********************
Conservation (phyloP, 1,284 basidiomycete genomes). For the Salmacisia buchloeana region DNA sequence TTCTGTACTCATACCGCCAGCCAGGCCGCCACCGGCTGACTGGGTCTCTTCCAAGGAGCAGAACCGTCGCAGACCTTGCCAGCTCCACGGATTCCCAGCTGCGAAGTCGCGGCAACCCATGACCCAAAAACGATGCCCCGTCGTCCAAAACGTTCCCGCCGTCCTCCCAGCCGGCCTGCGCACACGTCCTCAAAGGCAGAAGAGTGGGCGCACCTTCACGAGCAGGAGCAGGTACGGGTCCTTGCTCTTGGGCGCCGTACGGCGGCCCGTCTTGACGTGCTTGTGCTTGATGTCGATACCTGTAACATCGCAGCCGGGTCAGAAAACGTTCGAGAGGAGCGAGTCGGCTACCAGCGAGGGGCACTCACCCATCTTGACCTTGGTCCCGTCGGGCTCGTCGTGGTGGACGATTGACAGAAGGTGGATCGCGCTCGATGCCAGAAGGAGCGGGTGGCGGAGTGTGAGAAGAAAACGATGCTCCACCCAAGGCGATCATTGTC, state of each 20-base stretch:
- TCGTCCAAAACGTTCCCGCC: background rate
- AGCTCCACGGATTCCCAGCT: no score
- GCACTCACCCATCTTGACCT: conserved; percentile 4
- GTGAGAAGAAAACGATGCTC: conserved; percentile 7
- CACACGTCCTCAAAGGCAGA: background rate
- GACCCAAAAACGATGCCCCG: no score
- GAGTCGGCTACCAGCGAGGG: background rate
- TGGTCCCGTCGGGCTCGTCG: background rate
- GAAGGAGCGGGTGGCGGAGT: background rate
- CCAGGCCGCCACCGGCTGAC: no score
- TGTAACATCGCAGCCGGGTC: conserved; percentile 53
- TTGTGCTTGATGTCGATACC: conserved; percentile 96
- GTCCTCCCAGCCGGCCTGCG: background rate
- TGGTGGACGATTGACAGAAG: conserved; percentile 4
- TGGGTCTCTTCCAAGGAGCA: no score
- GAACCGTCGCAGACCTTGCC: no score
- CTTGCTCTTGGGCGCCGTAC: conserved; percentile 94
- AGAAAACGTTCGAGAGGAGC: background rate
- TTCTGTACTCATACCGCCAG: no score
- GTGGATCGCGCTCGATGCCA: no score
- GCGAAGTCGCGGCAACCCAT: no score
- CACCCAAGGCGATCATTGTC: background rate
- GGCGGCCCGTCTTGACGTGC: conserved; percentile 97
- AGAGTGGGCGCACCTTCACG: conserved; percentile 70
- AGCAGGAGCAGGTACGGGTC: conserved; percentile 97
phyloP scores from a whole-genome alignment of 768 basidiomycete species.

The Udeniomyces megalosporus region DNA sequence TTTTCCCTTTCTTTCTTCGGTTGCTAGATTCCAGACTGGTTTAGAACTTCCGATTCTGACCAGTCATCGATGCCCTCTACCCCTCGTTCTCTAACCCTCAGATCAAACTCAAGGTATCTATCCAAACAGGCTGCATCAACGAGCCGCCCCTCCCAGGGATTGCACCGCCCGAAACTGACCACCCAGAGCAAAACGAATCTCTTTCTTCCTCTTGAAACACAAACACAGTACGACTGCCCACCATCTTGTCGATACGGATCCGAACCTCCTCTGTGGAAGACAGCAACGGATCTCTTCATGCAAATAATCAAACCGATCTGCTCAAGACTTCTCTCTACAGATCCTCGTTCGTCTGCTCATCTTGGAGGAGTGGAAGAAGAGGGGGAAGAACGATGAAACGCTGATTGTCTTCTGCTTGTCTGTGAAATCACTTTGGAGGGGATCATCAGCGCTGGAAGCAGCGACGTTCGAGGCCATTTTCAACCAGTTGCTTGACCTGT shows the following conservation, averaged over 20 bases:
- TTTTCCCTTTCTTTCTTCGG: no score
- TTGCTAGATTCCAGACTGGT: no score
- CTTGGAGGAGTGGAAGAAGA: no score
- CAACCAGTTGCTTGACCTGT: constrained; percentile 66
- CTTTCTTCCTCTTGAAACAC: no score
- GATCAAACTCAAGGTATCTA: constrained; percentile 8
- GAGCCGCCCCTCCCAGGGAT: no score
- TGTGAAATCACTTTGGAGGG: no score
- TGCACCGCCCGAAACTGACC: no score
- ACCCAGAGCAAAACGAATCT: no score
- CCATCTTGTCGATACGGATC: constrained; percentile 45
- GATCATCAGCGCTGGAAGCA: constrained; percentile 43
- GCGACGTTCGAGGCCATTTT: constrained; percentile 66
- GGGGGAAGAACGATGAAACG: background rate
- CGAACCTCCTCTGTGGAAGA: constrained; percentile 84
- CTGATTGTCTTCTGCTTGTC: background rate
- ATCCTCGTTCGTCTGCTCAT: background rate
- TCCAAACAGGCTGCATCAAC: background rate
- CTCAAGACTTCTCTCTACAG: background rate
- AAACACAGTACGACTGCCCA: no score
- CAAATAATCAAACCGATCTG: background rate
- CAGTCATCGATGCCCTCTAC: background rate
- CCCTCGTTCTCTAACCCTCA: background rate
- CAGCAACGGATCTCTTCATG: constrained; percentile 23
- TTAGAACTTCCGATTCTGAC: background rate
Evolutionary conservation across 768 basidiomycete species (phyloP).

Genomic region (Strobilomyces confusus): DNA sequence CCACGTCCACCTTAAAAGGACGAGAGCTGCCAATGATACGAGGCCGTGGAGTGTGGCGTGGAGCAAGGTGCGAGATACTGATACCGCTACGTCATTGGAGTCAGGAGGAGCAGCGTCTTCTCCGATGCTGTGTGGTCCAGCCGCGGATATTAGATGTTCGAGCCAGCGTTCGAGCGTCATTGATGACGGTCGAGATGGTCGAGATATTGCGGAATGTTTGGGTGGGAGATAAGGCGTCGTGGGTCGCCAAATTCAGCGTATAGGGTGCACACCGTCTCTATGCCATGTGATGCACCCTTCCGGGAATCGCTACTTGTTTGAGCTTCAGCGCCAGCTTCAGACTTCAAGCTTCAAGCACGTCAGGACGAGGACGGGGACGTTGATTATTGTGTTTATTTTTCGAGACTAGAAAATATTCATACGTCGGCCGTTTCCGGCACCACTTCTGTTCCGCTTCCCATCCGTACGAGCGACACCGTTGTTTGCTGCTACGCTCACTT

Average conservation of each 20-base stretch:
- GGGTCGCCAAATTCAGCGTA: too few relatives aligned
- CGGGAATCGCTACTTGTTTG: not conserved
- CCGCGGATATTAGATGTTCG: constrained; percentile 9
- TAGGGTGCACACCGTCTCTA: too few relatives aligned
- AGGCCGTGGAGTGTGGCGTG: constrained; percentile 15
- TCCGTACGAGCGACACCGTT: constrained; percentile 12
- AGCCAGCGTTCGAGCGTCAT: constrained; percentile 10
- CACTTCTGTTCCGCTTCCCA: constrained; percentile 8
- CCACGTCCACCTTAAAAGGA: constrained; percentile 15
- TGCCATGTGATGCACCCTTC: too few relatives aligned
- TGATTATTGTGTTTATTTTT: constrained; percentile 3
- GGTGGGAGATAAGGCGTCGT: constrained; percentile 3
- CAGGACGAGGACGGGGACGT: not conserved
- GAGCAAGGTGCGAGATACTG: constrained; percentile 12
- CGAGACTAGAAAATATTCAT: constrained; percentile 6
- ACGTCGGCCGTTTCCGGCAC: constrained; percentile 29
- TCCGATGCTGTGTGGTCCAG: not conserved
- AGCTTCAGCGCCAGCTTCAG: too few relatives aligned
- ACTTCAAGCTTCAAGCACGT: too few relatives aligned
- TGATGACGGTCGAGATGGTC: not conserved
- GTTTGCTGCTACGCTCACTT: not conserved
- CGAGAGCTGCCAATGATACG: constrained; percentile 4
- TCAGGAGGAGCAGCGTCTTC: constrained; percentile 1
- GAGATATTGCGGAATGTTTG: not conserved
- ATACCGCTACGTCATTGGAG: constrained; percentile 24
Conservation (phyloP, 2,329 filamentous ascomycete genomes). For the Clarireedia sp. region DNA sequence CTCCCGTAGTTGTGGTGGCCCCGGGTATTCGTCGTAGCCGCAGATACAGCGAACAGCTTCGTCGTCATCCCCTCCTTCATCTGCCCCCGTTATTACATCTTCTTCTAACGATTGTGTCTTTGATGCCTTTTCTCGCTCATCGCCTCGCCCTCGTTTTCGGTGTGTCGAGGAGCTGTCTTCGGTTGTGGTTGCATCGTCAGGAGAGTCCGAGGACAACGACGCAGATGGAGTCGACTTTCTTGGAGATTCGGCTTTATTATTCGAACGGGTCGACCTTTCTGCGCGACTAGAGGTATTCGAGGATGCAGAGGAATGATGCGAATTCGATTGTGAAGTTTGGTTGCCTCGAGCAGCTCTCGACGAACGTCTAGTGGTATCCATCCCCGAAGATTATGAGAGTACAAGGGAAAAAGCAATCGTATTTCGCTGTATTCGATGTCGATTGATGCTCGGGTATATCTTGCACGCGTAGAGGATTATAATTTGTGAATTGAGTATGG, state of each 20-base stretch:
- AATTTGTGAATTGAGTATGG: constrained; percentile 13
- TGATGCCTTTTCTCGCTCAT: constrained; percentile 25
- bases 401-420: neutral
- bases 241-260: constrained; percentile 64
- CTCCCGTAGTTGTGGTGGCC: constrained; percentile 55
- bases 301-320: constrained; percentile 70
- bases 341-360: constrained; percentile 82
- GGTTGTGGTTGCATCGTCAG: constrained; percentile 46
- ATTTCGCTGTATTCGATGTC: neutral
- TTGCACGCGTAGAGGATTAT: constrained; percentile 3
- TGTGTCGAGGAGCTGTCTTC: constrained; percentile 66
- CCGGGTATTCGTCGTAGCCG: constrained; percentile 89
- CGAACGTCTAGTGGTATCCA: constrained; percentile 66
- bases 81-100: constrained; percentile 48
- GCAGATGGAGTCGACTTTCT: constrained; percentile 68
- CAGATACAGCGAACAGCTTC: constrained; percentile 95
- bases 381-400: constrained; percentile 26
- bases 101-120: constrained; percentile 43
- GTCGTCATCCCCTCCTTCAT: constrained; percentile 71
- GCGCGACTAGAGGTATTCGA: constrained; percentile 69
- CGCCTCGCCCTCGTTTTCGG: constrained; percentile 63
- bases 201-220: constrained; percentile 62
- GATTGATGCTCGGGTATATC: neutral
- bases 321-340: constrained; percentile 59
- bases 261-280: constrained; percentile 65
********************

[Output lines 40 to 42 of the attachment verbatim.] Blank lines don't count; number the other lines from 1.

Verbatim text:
- GATCATCAGCGCTGGAAGCA: constrained; percentile 43
- GCGACGTTCGAGGCCATTTT: constrained; percentile 66
- GGGGGAAGAACGATGAAACG: background rate